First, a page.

Brian has been one of my favorite freelance writers, ever since he hacked his way into Saddam's in-box two years ago. I must have tried a dozen times to get him to write for Defense Tech. But he always demurred.

Now I know why. He was too busy cataloguing the exploits of backwoods neo-Nazis, shady stock-pickers, and sexy anti-spam crusaders.

The result is breezy, naughty fun, with deeply-flawed good guys and painfully-human villians. Think Dominick Dunne, edited by the geeks at Slashdot. Good stuff.

Now, if I could only figure out a way to get these spammers to stop using my e-mail...


I've got a story in today's New York Times, about blogs and charities. It starts like this:

People already knew Alan Nelson; they had been reading his Web log for more than a year. So when Mr. Nelson, a 35-year-old management consultant and a co-founder of the widely read Command Post site, started asking for donations to support a California mother of 13, the money came fast and quick from all over the Internet. After two and a half days, Mr. Nelson raised more than $15,000.

It became a model for Mr. Nelson, and for many in the mushrooming community of online diarists known as bloggers.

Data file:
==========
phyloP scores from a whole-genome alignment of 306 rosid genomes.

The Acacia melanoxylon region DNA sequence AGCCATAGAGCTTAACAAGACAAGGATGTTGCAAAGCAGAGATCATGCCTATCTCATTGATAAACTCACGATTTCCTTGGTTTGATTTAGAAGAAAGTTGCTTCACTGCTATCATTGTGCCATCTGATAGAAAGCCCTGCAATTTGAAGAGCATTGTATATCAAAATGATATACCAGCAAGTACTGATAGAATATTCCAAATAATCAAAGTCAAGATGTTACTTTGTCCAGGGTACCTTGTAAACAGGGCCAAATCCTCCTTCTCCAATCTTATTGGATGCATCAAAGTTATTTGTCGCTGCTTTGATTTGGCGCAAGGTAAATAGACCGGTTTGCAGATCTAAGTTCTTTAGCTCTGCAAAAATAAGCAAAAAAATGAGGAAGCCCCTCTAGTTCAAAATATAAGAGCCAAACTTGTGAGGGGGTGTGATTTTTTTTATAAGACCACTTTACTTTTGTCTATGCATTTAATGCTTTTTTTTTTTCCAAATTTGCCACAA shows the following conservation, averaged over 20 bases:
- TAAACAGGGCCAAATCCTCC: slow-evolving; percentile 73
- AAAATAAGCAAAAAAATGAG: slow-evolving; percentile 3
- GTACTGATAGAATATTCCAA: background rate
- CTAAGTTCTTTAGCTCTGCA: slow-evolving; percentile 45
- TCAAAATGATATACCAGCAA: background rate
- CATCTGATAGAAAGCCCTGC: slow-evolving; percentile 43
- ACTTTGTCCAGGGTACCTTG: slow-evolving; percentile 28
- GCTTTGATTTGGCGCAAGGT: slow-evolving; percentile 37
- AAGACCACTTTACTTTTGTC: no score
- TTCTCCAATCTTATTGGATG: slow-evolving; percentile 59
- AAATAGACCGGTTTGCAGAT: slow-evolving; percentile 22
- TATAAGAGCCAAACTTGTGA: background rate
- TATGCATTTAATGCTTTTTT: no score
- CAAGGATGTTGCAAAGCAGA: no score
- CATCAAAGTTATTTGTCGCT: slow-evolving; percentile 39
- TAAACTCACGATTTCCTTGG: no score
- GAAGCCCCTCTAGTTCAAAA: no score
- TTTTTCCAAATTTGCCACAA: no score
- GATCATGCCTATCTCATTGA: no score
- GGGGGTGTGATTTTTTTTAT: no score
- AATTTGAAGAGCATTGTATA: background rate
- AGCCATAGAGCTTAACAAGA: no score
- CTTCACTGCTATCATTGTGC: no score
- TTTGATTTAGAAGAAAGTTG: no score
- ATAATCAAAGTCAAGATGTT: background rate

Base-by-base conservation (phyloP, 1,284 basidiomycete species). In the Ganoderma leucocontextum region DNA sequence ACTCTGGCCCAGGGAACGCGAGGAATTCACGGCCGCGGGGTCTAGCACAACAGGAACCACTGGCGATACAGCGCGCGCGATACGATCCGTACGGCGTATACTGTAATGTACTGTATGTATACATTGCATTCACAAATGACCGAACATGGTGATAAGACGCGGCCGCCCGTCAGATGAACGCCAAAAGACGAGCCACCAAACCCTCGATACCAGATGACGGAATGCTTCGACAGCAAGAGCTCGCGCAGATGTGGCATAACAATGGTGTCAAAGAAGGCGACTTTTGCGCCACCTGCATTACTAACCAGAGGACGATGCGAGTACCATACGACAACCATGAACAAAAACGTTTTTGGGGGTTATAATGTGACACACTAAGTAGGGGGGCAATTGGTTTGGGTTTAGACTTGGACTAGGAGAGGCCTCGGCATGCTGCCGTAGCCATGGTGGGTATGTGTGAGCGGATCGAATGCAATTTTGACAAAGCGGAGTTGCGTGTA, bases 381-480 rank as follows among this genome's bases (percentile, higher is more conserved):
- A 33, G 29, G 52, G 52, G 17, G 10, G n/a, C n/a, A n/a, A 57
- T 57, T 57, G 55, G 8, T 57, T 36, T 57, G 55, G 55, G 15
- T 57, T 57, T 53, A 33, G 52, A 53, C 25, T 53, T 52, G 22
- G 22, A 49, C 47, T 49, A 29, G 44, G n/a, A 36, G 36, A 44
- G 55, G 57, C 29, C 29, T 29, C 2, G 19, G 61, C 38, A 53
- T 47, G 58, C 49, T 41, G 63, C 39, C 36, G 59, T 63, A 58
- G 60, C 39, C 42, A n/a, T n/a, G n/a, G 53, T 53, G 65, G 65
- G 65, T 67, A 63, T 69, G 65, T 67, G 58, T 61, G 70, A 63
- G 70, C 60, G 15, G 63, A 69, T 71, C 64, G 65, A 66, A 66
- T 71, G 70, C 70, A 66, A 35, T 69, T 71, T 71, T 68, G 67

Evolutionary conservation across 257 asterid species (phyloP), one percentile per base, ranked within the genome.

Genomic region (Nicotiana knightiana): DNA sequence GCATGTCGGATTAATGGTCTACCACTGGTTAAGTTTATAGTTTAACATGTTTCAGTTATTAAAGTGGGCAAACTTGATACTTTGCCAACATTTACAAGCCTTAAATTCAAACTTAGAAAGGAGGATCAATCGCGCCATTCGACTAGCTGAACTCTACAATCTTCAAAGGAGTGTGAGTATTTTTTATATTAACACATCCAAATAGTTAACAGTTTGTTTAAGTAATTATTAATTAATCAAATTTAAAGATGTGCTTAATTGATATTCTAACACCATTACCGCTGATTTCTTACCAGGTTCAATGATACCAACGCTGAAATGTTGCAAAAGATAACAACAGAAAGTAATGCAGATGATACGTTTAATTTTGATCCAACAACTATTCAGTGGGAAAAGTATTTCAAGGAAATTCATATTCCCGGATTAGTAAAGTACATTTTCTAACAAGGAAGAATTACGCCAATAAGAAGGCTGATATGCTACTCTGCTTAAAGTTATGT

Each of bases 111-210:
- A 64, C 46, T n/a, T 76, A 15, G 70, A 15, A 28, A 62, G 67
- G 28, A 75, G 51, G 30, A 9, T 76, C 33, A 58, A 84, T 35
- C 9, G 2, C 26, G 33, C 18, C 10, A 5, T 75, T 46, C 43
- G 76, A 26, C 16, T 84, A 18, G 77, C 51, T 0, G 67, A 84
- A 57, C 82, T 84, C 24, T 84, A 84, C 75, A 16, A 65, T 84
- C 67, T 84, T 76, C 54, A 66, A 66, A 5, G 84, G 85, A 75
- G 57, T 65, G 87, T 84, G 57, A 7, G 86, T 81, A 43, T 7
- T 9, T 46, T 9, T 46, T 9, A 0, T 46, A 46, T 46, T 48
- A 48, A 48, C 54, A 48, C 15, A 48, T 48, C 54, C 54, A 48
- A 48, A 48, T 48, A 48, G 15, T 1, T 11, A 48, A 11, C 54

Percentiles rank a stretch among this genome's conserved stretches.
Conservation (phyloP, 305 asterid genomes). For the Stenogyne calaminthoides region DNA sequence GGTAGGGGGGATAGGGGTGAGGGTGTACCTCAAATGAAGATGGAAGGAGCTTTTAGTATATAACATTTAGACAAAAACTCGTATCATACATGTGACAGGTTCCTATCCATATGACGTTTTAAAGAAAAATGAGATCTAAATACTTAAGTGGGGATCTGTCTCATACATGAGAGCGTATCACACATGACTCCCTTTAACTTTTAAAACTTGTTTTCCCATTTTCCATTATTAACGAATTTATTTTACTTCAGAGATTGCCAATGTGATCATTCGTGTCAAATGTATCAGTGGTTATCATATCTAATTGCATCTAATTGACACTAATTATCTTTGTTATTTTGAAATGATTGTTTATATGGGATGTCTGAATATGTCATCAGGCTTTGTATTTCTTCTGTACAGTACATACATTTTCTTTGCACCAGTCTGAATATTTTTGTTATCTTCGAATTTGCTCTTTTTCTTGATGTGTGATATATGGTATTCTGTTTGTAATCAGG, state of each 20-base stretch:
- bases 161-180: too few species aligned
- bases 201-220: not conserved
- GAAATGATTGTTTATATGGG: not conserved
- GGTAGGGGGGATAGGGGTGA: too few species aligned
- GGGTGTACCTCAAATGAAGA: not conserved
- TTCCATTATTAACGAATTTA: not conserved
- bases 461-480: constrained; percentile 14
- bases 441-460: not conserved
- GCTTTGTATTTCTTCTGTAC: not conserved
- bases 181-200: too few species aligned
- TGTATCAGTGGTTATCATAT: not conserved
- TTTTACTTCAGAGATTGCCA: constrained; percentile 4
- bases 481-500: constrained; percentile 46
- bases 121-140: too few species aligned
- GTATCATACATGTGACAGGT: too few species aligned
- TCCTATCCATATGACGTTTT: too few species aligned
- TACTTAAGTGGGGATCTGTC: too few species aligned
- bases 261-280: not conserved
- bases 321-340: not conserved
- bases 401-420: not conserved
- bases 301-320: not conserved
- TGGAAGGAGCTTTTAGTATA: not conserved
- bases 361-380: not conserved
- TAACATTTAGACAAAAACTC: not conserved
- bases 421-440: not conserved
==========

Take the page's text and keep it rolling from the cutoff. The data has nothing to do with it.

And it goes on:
For years, bloggers have been building bonds with their readers by sharing everything from their opinions on Iraq to pictures of their cats. Mr. Nelson is part of a diffuse effort to turn that trust toward a higher purpose. He has put together a new blog coalition, Strengthen the Good, to focus attention on microcharities, like that California mother. Other bloggers have adopted their own causes, from breast cancer research to ambulances in Israel to television stations in Iraq.

Mr. Nelson's efforts began in a rage. In a Minneapolis hotel room last May, he watched the grisly online video of Islamic militants beheading Nicholas E. Berg, the American contractor who had hoped to build communications towers in Iraq. Fuming in front of his laptop, Mr. Nelson readied himself to write a red-faced screed in response.

But then he stopped. He remembered the documentary he had finished watching a few moments before, about Susan Tom, a California woman who had adopted 11 mentally and physically disabled children, in addition to two of her own. Instead of railing against the awful act in Iraq, Mr. Nelson announced that all donations to the Command Post's online "tip jar" would go to a trust to pay for the Tom children's education.

Soon, Ms. Tom began to hear from Mr. Nelson and his fellow bloggers. She was skeptical at first. "Lots of people promise things that don't come true," she explained. But then the pledges started coming. "I was overwhelmed," she added. "Most of these people, they didn't know me. They hadn't seen the movie. Most people, they just took Alan's word."


It never ceases to amaze, the trenchant and well-reasoned commentary that fills our servers here at Defense Tech HQ. One recent example: